Launch it properly. The unit will be operational in April and the media and your audiences are now expecting to see 2,000 #TwitterTroops on parade, because a lazy journalist has Googled “How big is a Brigade?” and the organisation has failed to communicate that the unit is (at best effort and fully manned) only 455 strong! As an absolute minimum, the general’s announcement should have been accompanied by a press release.
Many will declare that “the press release is dead” but it remains the simplest way of ensure that what the journalists (ergo their readers, viewers and listeners — your audiences) receive is accurate. It should have outlined the capabilities, the units that now make up the new brigade and information about their roles. It can also explain why the Chindits badge was selected. This would have stopped the frenzy of speculation that ensued.
Don’t use someone else’s brand. The Chindits is a strong brand, founded in blood, sweat and toil in the Far East. Not something you would associate with a medium-scale headquarters of staff officers. Look at how the Special Reconnaissance Regiment (SRR) formulated their brand identity; not using the number 14, or the Recce Corps capbadge. As another example, 30 (IX) Commando RM has also brought together many of the same capabilities as 77 Bde from within 3 Cdo Bde.
Above all and here is the real lesson in all this…
No one from 77 Bde was available to comment. The conversation raged all weekend and by lunchtime on Monday was being rebroadcast in Portuguese, French, Russian, Arabic, Swedish and a multitude of other languages around the world. But no one from the unit, Force Troops Command, the Army or Defence said anything. Speculation was allowed to run riot.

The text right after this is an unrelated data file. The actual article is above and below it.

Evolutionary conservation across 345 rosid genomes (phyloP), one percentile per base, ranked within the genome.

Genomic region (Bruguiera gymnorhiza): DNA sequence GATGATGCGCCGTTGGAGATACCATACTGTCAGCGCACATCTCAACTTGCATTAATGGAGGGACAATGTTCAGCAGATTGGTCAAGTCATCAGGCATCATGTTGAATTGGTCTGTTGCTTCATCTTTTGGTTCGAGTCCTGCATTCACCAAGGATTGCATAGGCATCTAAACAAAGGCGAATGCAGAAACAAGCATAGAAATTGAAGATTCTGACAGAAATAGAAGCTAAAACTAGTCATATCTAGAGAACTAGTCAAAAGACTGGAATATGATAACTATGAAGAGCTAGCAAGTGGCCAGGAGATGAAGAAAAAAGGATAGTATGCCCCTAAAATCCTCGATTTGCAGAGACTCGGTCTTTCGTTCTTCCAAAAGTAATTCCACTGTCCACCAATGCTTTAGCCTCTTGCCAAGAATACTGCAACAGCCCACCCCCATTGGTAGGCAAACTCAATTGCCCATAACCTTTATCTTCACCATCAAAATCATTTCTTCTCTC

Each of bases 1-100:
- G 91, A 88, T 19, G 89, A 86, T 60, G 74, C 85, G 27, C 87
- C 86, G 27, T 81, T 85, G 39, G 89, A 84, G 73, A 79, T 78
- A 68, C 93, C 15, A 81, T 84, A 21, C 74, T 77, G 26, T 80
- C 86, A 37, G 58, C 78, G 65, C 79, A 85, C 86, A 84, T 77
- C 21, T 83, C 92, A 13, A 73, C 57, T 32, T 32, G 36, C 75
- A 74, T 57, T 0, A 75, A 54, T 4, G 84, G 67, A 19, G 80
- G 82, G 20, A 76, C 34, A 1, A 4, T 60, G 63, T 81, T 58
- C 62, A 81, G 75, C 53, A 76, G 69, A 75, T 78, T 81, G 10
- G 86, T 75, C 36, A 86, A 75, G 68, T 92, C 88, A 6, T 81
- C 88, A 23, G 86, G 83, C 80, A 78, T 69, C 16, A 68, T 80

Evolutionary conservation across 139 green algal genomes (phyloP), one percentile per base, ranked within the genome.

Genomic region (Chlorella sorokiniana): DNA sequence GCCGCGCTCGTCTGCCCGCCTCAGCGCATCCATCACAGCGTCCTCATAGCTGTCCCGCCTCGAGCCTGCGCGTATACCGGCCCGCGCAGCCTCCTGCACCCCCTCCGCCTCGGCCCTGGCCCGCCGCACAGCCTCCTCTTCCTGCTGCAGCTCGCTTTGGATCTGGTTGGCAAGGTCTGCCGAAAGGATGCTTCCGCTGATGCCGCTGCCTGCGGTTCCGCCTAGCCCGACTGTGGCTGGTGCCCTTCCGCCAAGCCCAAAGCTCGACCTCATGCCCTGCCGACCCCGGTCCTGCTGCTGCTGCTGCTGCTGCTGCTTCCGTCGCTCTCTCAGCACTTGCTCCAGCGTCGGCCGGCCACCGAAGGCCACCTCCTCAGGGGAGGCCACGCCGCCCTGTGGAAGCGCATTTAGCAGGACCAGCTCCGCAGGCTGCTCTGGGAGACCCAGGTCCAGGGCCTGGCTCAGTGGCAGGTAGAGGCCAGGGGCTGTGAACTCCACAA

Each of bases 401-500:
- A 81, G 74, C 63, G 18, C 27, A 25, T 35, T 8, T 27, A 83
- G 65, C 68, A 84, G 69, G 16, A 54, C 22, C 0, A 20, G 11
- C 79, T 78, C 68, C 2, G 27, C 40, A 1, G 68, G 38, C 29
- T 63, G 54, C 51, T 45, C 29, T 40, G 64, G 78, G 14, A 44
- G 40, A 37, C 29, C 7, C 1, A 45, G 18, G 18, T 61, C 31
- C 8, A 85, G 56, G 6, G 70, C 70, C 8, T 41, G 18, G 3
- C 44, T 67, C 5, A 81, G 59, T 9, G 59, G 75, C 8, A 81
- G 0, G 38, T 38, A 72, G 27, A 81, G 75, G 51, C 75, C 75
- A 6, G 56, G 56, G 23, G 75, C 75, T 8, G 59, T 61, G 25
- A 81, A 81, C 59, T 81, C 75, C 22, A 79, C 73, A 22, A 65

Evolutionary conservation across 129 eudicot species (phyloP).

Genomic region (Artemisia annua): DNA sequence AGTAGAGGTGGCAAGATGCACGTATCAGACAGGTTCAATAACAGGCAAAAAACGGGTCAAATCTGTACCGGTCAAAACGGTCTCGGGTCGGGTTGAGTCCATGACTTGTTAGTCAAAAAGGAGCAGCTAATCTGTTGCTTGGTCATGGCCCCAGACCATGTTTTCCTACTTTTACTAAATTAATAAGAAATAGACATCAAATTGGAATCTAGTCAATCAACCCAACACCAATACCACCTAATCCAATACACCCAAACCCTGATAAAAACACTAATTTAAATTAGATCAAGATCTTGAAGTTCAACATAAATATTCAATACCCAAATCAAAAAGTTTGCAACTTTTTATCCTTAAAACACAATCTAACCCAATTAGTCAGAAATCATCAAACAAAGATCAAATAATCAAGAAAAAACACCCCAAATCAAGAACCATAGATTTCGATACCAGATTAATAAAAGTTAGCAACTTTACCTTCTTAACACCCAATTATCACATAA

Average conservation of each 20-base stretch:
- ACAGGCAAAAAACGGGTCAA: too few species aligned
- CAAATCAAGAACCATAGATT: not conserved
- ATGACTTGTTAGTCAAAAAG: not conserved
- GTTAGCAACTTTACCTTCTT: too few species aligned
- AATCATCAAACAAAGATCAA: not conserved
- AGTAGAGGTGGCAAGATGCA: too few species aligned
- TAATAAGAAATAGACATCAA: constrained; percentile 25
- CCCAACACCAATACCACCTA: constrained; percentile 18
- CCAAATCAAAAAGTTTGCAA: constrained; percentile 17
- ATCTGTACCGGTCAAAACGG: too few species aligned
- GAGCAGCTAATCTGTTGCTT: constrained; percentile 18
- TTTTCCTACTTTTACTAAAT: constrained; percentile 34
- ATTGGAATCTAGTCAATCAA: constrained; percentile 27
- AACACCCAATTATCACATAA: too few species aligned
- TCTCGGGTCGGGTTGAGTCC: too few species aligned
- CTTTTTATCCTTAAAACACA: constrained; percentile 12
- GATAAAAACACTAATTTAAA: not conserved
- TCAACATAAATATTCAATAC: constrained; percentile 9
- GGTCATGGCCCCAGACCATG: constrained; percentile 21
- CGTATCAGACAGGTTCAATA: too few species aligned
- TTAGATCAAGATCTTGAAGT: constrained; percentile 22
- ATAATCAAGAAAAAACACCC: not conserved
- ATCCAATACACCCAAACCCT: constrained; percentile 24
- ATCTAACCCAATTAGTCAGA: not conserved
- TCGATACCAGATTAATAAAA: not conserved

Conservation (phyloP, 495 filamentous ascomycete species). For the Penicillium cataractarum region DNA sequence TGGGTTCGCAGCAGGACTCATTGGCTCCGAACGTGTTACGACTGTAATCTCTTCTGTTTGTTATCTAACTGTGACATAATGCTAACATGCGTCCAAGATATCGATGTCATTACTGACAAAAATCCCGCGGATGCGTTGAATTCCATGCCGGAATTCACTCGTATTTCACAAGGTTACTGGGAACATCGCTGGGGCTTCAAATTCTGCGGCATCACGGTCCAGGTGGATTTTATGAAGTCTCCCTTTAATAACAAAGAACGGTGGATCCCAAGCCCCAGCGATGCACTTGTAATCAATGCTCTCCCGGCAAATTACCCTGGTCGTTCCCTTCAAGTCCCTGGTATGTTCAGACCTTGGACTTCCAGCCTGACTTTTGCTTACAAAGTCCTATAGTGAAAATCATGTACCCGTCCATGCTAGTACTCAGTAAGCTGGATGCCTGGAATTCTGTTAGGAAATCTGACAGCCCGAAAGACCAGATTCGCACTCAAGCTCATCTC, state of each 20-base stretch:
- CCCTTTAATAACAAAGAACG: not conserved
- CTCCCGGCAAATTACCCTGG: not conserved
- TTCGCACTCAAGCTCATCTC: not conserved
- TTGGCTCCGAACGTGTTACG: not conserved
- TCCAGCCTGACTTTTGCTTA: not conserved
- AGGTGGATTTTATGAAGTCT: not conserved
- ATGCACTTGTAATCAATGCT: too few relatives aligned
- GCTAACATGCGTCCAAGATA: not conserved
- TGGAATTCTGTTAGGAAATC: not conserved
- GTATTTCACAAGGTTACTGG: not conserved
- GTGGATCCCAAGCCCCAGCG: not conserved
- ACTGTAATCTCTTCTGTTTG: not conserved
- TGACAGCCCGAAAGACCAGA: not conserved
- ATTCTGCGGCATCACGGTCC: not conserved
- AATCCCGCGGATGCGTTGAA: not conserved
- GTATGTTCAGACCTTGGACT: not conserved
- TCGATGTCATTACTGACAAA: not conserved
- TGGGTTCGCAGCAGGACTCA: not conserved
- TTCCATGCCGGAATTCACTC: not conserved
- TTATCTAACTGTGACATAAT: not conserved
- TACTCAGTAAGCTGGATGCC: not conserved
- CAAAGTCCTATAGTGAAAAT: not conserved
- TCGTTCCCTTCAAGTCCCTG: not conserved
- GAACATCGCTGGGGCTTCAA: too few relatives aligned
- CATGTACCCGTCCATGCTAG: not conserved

An expert/officer did comment on the Radio 4 Today Programme. Had any analysis been conducted, it may have suggested that your key audiences do not listen to Radio 4 and were not out of bed when it aired. (Senior officers on the other hand…)
Third-order effects and unintended consequences
As a direct result of the failure to properly communicate the establishment of this new formation, failing to rebut the rampant speculation by “defence journalists” who should know better and by failing to engage in meaningful two-way communication with audiences (including critics, detractors and conspiracy theorists) the following consequences have already been seen:
- Hackers Anonymous declared ‘civil war’ against 77 Bde, saying they would target the unit and issued guidance on how to spot 77 Bde activities online and appropriate countermeasures (press the ‘block’ button)
- George Galloway MP said that it was an insult to the memory of the original Chindits to use their name and badge
- The Israeli Defence Force has also commented on the story, fuelling allegations and conspiracies of a US-backed Zionist plot
- The forum ARRSE generated over 20 pages of comments in under 48 hours, not many of which put the unit in a good light
- A mocking headline from academics at Kings College London, asked “Are there any in the British Army who know what Facebook is?”
- Russia Today’s @InTheNow account posted the story and asked for comments, none were positive
And speculation, rumour and hearsay continue to dominate any mention of the new unit.
By not sticking to a simple UNDERSTAND-PLAN-CONDUCT-ANALYSIS framework, developing a well-written comms plan with a concise and effective ‘narrative’, 77 Brigade has already lost the first battle and will struggle to regain the operational advantage in the very operating space it was set up to dominate.
Meanwhile, other units and organisations continue to effectively operate within the information environment, using social media and other tools to shape perceptions and change behaviours and communicate the UK narrative. They are engaging effectively with target audiences and achieving operational successes that support the commanders’ intent, protect British interests at home and abroad.